The Chinese wolfberry, commercially know as the “goji” berry, has long been hailed as the premier “brain tonic” in Asia. Goji berries have been cultivated and used for memory improvement for over 600 years. Claims have also been made that wild goji berries increase exercise endurance and stamina, eliminate fatigue, and even restore and heighten the libido.
The berries are usually picked and dried for consumption, although they can be rehydrated as a delectable addition to any smoothie. These berries grow wild in Asia as well as southeastern Europe.
Claims aside, goji berries contain betaine, which is then converted to choline – an “essential nutrient.” Choline is labeled an essential nutrient because it is required for normal body functioning and either cannot be synthesized by the body at all, or cannot be synthesized in amounts adequate for good health – and thus must be obtained from a dietary source, such as goji berries. Choline is usually grouped with the Vitamin B complex and is essential for cell membranes and neurotransmission.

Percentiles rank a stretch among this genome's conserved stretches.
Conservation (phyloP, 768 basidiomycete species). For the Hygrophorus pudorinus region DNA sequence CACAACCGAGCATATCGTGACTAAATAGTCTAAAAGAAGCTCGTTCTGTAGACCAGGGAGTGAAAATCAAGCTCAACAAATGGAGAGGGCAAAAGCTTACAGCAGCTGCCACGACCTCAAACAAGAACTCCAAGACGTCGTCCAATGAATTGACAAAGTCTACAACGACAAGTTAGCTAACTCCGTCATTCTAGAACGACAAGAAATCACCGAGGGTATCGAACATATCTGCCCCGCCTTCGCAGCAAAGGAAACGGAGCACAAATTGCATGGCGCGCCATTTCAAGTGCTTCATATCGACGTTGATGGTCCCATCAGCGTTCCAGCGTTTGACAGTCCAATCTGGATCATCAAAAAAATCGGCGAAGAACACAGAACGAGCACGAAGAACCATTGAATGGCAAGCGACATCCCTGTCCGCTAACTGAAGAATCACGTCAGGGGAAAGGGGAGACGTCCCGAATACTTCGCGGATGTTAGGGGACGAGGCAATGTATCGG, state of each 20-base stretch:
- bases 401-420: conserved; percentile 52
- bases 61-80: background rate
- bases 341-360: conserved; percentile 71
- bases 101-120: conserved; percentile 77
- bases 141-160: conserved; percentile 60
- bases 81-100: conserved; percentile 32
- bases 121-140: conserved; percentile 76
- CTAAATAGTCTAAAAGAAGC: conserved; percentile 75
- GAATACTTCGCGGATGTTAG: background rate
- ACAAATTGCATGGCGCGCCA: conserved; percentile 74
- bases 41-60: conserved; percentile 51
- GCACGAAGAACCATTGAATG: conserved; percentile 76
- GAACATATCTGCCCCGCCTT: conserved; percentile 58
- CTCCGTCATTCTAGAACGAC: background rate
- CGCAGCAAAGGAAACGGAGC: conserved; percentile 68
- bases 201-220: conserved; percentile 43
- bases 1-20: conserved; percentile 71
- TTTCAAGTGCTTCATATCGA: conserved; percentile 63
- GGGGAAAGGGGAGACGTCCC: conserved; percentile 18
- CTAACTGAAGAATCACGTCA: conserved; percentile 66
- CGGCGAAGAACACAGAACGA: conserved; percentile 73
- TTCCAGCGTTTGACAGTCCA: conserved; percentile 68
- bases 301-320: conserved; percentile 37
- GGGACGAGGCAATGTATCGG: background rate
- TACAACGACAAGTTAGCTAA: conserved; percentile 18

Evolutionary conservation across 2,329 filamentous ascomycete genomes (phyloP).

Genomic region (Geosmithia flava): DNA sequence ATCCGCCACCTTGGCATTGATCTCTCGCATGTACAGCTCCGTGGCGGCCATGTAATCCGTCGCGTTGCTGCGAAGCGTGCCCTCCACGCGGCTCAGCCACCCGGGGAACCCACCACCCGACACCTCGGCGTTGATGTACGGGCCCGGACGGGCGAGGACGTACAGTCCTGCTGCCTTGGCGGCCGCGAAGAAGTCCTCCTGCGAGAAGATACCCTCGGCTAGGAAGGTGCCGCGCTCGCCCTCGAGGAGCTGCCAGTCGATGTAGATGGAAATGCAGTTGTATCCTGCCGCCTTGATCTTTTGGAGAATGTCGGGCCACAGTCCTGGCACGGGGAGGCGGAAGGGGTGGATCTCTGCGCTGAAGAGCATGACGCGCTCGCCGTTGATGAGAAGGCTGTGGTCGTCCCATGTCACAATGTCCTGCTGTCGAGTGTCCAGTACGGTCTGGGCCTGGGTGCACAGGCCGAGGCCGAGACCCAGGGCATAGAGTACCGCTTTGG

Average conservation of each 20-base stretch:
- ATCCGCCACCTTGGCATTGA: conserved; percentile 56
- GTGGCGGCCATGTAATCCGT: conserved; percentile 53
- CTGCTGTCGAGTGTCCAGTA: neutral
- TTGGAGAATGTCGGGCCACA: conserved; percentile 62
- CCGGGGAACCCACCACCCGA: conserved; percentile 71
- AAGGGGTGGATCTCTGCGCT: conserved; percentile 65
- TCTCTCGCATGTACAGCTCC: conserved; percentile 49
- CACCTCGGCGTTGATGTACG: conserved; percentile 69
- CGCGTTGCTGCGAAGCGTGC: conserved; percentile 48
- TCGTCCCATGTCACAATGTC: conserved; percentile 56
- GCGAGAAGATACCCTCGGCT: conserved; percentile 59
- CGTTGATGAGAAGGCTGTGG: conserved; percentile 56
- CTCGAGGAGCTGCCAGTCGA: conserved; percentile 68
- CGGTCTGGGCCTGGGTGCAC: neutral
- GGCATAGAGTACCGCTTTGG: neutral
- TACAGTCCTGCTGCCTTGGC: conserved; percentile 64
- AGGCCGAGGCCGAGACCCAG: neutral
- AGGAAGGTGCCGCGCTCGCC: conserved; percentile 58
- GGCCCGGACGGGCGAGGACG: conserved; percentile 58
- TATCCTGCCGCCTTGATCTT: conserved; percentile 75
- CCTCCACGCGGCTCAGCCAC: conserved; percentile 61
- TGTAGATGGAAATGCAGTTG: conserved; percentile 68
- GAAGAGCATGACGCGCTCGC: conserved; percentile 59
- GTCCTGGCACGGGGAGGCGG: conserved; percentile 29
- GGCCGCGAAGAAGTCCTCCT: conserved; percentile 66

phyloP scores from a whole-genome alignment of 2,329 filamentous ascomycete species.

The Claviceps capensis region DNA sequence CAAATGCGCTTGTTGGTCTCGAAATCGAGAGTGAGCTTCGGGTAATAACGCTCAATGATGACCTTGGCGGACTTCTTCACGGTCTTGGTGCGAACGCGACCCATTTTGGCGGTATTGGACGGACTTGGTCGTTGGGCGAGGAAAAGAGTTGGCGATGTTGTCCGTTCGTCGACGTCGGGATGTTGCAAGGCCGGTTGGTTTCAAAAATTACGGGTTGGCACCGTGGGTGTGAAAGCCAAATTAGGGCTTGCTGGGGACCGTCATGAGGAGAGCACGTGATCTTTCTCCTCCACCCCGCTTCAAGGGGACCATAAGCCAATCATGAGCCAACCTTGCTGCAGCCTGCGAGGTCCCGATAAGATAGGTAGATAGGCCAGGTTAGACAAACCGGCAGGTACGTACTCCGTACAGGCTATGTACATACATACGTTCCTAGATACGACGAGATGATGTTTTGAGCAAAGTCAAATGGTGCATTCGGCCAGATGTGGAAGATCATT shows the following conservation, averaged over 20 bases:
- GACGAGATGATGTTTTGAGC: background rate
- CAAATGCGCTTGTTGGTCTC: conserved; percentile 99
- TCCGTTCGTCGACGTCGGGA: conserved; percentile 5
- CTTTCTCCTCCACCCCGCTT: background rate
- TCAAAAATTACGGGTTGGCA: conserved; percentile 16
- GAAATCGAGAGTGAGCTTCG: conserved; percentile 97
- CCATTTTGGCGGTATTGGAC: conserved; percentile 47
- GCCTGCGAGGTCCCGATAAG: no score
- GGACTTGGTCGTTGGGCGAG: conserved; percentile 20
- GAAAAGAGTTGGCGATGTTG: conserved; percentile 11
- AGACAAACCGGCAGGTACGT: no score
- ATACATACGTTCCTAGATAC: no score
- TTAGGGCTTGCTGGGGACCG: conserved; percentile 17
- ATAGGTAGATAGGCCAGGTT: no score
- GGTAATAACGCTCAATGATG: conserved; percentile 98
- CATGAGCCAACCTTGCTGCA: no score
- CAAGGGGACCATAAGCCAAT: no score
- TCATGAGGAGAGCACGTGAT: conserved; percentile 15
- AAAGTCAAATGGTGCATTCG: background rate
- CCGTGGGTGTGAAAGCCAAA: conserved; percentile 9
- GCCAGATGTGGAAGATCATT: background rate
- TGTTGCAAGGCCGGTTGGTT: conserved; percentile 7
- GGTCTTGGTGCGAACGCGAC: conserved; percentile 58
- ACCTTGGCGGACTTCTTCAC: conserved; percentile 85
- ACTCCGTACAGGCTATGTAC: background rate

The goji berry is also a tremendous antioxidant, boasting a very high number of ORAC units. ORAC (Oxygen Radical Absorbance Capacity Scale) is a measure of the antioxidants ability to absorb oxygen “free radicals,” which have been implicated for biological mutations such as DNA breakdown and mutation, cancer, premature aging, dementia, Alzheimer’s, etc.
Although there are truckloads of reputable sources supporting the health benefits of antioxidants, goji berries in particular, I would warn against buying into every boastful medicinal herb or berry purported as having antioxidant powers. The recent antioxidant craze in the health/nutrition community has paved the way for some unsubstantiated and exaggerated claims regarding antioxidants. The fact is that the scientific community has not yet addressed all the claims made in the recent years, but evidence up to this point has sided with the more moderate claims as to the healing properties of antioxidants.